Posted by: liturgicalyear | July 30, 2010

St. Peter Chrysologus

Today we celebrate one of the early Doctors of the Church, Saint Peter Chrysologus, known as the Doctor of Homilies.  Born in Italy in 406, he was an adult convert to Catholicism.  He fought paganism and the Monophysite heresy, which denied the humanity of Christ, saying He was solely divine.

A powerful preacher, he was called “Chrysologus”, meaning “golden word.”  Of his sermons, 176 have survived – quite a number considering their age..  His teachings on the Incarnation, the Creed, and Our Lady’s role and that of St. John the Baptist in God’s plan for our salvation prompted Pope Benedict XIII to proclaim him a Doctor of the Church.

Being that so many of his writings remain, I thought it might benefit us to ponder some of his “golden words.”  Below are excerpts from his some of his sermons.  (The first one is particularly pithy):

* Anyone who wishes to frolic with the devil cannot rejoice with Christ.

* The devil does not wish to possess a man, but to destroy him. Why? Because he does not wish, he does not dare, he does not allow the man to arrive at the Heaven from which the devil fell. Jealousy, envy, pride and anger, to name only a few capital sins, rage in Lucifer, the prince of devils.

* We exhort you in every respect, honorable brother, to heed obediently what has been written by the Most Blessed Pope of the City of Rome; for Blessed Peter, who lives and presides in his own see, provides the truth of faith to those who seek it.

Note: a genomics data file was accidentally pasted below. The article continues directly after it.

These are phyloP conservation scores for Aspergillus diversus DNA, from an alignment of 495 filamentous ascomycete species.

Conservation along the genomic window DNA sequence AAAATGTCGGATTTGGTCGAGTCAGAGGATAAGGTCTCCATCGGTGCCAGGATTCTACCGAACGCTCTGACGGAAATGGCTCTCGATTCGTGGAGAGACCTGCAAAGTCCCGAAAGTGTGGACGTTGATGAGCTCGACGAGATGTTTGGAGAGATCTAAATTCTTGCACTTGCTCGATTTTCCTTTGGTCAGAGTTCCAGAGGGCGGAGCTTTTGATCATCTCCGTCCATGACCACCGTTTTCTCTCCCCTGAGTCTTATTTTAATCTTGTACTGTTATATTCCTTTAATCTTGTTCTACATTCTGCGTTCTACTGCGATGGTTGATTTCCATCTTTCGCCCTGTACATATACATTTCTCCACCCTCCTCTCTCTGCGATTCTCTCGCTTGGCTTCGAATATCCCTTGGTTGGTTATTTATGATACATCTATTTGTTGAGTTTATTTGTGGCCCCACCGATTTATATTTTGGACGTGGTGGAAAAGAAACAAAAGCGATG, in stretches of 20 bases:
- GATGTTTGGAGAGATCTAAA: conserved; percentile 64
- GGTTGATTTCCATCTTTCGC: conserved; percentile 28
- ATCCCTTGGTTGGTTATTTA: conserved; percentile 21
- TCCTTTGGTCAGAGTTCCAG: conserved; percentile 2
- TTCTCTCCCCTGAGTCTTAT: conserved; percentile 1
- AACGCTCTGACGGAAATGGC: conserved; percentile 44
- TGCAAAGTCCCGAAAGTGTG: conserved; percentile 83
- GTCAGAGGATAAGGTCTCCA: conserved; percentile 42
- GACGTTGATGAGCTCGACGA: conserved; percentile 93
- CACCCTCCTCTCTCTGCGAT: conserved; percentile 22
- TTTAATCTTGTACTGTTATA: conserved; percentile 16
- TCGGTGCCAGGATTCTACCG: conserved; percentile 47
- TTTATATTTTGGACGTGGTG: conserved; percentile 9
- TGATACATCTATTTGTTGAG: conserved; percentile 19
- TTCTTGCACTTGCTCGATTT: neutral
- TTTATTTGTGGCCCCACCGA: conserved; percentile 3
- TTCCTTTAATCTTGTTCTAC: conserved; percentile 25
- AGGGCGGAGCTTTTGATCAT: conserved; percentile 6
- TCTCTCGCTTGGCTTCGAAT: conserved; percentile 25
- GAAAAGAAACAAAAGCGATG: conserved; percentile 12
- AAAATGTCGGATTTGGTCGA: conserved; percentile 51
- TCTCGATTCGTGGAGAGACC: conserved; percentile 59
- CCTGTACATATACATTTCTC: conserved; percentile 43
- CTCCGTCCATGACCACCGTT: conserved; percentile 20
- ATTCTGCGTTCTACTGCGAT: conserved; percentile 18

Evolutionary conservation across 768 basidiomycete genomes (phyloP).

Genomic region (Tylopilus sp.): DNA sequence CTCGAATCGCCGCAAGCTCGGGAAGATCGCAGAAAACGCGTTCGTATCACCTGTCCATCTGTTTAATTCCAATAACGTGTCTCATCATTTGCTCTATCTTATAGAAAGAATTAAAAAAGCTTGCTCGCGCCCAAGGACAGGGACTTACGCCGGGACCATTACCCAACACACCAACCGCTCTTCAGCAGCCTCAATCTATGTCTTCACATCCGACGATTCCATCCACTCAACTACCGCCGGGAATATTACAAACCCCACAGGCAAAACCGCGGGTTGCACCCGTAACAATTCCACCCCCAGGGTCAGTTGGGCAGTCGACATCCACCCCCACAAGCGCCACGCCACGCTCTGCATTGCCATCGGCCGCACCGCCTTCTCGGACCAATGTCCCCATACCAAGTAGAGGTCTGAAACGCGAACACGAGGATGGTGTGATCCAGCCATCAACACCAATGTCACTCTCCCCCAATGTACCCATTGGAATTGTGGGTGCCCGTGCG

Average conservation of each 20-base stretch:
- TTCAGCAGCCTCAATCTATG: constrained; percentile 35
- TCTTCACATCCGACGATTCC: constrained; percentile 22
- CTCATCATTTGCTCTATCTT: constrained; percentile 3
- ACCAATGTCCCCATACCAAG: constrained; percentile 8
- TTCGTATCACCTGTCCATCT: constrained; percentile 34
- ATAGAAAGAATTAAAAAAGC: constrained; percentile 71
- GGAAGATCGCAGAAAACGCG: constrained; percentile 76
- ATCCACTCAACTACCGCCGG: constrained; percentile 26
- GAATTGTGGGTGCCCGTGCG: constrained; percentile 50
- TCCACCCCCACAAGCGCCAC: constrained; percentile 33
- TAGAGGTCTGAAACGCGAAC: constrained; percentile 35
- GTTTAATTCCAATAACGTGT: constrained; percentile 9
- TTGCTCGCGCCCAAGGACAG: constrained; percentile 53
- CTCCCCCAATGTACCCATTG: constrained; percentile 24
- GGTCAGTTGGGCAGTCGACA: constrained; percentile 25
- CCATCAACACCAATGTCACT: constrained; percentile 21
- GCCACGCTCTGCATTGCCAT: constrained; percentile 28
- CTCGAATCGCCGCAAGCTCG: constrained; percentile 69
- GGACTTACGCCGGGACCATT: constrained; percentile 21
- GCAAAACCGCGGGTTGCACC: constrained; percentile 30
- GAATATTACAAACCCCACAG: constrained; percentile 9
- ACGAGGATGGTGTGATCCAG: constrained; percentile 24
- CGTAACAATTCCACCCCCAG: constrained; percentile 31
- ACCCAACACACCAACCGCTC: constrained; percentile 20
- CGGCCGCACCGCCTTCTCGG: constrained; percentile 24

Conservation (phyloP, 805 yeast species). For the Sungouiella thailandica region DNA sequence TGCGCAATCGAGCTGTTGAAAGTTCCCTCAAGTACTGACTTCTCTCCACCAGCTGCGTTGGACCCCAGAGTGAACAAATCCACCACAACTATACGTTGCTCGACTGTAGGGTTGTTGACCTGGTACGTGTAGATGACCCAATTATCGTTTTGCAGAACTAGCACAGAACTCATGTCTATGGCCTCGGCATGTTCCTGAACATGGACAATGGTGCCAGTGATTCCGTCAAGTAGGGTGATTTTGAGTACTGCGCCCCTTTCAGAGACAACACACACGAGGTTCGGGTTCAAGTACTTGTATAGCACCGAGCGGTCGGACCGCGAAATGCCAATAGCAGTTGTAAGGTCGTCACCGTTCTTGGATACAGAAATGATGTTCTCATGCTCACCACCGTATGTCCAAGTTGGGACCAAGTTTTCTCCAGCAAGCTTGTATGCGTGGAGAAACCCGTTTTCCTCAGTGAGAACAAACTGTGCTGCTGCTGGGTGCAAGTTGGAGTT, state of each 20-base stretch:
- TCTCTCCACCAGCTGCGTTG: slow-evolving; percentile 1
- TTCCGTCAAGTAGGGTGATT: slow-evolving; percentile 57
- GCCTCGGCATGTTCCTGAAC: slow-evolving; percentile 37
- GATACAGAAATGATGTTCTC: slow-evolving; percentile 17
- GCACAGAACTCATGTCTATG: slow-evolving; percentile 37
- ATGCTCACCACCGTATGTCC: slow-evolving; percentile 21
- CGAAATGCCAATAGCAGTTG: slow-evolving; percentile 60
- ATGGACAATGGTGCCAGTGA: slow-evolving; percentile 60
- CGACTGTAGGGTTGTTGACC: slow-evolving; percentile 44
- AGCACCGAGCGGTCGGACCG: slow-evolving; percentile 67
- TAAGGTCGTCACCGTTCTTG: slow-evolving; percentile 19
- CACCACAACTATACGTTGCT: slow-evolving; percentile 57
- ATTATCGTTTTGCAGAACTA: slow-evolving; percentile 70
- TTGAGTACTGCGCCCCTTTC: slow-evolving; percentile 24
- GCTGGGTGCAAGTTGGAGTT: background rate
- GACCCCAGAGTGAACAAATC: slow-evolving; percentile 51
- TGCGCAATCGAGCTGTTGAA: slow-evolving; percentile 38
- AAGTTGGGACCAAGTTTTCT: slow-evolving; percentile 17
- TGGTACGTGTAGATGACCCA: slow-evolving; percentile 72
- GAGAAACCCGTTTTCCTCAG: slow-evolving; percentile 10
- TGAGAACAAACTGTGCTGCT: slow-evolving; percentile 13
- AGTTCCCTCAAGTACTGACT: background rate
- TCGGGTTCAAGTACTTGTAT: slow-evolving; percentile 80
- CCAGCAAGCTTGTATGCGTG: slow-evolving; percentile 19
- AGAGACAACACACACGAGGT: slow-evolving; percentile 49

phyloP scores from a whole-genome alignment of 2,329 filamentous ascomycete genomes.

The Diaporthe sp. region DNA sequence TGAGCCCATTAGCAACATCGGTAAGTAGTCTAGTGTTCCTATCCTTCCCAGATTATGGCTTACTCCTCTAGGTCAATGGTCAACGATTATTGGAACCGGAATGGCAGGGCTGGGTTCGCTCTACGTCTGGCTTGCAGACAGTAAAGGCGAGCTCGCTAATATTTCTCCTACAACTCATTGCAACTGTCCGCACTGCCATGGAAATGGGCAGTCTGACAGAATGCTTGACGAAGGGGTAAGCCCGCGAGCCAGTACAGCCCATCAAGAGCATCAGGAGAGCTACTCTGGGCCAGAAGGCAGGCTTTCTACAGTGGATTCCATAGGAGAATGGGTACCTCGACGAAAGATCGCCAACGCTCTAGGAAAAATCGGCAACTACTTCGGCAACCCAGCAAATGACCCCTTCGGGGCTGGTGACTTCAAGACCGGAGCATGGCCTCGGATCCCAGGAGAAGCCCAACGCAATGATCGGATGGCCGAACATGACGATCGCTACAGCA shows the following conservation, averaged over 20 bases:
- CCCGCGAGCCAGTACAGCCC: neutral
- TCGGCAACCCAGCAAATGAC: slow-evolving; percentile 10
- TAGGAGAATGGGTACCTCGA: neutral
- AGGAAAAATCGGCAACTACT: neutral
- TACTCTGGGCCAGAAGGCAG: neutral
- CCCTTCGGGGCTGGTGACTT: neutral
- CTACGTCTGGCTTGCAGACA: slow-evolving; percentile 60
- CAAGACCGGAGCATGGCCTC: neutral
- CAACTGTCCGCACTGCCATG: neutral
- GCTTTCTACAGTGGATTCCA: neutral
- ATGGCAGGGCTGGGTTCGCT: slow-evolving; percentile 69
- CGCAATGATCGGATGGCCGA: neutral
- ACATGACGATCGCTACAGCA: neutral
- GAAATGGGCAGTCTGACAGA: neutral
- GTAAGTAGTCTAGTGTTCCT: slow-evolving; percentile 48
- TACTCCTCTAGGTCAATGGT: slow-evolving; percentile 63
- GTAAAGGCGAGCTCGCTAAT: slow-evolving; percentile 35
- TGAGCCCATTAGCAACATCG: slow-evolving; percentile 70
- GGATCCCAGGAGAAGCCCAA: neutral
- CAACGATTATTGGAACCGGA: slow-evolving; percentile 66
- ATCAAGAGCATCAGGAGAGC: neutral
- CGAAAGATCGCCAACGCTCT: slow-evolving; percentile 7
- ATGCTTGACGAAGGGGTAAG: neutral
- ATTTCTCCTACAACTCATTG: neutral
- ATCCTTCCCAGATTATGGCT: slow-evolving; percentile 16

* He is The Bread sown in the virgin, leavened in the Flesh, molded in His Passion, baked in the furnace of the Sepulchre, placed in the Churches, and set upon the Altars, which daily supplies Heavenly Food to the faithful.

* There are three things, my brethren, which causes faith to stand firm, devotion to remain constant and virtue to endure. They are prayer, fasting and mercy. Prayer knocks at the door, fasting obtains and mercy receives. Prayer, mercy and fasting are one. They give life to each other.

* Prayer, mercy and fasting: These three are one, and they give life to each other. Fasting is the soul of prayer; mercy is the lifeblood of fasting. Let no one try to separate them; they cannot be separated. If you have only one of them or not all together, you have nothing. So if you pray, fast; if fast, show mercy; if you want your petition to be heard, hear the petition of others. When you fast, see the fasting of others. If you hope for mercy, show mercy. If you look for kindness, show kindness. If you want to receive, give.

* Offer your soul to God, make him an oblation of your fasting, so that your soul may be a pure offering, a holy sacrifice, a living victim, remaining your own and at the same time made over to God. Whoever fails to give this to God will not be excused, for if you are to give him yourself you are never without the means of giving.

* Let us use fasting to make up for what we have lost by despising others.  Let us offer our souls in sacrifice by means of fasting.  There is nothing more pleasing that we can offer to God, as the psalmist said in prophecy:  A sacrifice to God is a broken spirit, God does not despise a bruised and humbled heart.

St. Peter Chrysologus, Pray for us!  Anne

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